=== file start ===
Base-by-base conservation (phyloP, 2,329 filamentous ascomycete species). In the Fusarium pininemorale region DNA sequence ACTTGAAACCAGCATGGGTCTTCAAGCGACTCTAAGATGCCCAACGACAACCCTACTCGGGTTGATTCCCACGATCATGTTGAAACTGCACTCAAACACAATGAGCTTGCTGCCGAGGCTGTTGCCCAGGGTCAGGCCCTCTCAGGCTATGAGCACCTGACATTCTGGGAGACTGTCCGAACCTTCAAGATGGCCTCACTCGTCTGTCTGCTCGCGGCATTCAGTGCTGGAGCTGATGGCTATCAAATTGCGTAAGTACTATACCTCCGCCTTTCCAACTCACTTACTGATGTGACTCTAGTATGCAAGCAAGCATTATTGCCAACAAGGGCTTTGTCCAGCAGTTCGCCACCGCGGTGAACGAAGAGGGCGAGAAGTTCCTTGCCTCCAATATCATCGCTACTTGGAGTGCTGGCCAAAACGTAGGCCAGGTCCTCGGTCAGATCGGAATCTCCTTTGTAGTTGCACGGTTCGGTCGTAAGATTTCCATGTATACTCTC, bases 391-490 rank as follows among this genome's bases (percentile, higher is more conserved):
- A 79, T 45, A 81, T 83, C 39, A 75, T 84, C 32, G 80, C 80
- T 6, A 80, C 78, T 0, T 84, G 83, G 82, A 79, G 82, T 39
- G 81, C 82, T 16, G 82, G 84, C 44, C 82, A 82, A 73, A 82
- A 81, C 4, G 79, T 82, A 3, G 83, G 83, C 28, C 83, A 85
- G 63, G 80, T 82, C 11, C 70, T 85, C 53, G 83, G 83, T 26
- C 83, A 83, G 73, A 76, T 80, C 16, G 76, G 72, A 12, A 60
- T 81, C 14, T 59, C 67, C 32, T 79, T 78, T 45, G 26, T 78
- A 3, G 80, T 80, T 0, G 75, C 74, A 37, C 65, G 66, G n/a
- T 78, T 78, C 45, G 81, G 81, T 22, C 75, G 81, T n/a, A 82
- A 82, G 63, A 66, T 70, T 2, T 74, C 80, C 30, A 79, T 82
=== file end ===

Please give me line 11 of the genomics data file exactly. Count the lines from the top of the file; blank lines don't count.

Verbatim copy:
- A 82, G 63, A 66, T 70, T 2, T 74, C 80, C 30, A 79, T 82